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Encyclopedia > Realpolitik

Realpolitik (German: real ("realistic", "practical" or "actual") and politik ("politics")) refers to politics or diplomacy based primarily on practical considerations, rather than ideological notions. The term realpolitik is often used pejoratively to imply politics that are coercive, amoral, or Machiavellian. Image File history File links Question_book-3. ... A Rush of Blood to the Head is the second album by English rock band Coldplay, released on August 26, 2002 in the UK and on August 27 in the U.S.. It was as successful as, if not more than, its predecessor, Parachutes, debuting at #1 in the United... Detail of the portrait of Machiavelli, ca 1500, in the robes of a Florentine public official Niccolò Machiavelli (May 3, 1469—June 21, 1527) was an Italian political philosopher during the Renaissance. ...

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Origin and use of the term

The term was coined by Ludwig August von Rochau, a German writer and politician in the 19th century, following Klemens von Metternich's lead in finding ways to balance the power of European empires. Balancing power to keep the European pentarchy was the means for keeping the peace, and careful Realpolitik practitioners tried to avoid arms races. Alternative meaning: Nineteenth Century (periodical) (18th century — 19th century — 20th century — more centuries) As a means of recording the passage of time, the 19th century was that century which lasted from 1801-1900 in the sense of the Gregorian calendar. ... Klemens Wenzel von Metternich Klemens Wenzel Nepomuk Lothar Fürst von Metternich-Winneburg-Beilstein (May 15, 1773 – June 11, 1859) was an Austrian politician, statesman and one of the most important diplomats of his era. ... The Pentarchy, a Greek word meaning government of five, designates the Five Great Sees or early Patriarchates, which were the five major centres of the Christian church in Late Antiquity. ... The term arms race in its original usage, describes a competition between two or more parties for military supremacy. ...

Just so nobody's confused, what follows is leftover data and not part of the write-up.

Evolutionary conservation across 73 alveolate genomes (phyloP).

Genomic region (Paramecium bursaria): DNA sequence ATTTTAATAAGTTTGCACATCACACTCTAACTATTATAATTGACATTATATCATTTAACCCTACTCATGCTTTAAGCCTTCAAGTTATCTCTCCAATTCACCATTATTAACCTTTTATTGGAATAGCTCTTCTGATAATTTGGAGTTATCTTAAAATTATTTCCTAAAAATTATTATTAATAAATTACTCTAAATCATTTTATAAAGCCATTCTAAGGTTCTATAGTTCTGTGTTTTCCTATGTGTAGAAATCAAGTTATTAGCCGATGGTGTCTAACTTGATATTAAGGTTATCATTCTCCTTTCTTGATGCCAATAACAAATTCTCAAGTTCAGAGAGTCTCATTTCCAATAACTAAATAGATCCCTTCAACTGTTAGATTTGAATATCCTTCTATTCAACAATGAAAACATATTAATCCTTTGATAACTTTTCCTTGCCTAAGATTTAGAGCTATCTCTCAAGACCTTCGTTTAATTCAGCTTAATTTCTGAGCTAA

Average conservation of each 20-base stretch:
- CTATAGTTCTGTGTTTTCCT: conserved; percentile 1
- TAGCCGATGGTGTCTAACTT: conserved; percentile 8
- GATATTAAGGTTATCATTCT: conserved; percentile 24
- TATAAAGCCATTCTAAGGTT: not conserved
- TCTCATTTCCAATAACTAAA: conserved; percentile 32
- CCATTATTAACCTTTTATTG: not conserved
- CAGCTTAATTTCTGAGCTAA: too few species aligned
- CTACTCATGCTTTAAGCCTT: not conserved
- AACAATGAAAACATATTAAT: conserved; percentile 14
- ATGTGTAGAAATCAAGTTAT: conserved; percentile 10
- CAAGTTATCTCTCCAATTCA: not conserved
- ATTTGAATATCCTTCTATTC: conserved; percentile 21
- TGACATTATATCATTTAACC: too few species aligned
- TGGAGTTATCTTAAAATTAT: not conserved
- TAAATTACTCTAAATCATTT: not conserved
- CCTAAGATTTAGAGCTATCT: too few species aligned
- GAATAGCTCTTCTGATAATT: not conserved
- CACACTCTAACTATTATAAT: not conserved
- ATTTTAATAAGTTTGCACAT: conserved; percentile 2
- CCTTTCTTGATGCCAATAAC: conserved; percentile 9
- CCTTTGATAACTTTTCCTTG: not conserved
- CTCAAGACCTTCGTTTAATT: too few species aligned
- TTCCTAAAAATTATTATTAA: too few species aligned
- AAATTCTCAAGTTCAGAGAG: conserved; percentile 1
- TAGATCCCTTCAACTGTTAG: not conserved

As used in the U.S., the term is often similar to power politics, while in Germany, Realpolitik is to describe modest (realistic) politics in opposition to overzealous (unrealistic) politics, though it is associated with the nationalism of the 19th century. The most famous German advocate of “Realpolitik” was Otto von Bismarck, the First Chancellor (1862-1870) to Wilhelm I of the Kingdom of Prussia. Bismarck used Realpolitik to achieve Prussian dominance in Germany, as he manipulated political issues such as Schleswig-Holstein and the Hohenzollern candidature to antagonize other countries and possibly with the intention of war. Characteristic of Bismarck's political action was an almost Machiavellian policy; he acted with little regard to ethics, morals or legalities. Prussia's seemingly illogical move of not demanding territory from a defeated Austria, a move that later led to the unification of Germany, is one of the often-cited examples of Realpolitik. Power politics is a state of international relations in which sovereigns protect their own interests by threatening one another with military, economic, or political aggression. ... Bismarck redirects here. ... William I (William Frederick Louis, German: ) (March 22, 1797 – March 9, 1888) of the House of Hohenzollern was a King of Prussia (January 2, 1861 – 9 March 1888) and the first German Emperor (18 January 1871 – 9 March 1888). ... Anthem Preußenlied, Heil dir im Siegerkranz (both unofficial) The Kingdom of Prussia at its greatest extent, at the time of the formation of the German Empire, 1871 Capital Berlin Government Monarchy King  - 1701 — 1713 Frederick I (first)  - 1888 — 1918 William II (last) Prime minister  - 1848 Adolf Heinrich von Arnim... Detail of the portrait of Machiavelli, ca 1500, in the robes of a Florentine public official Niccolò Machiavelli (May 3, 1469—June 21, 1527) was an Italian political philosopher during the Renaissance. ...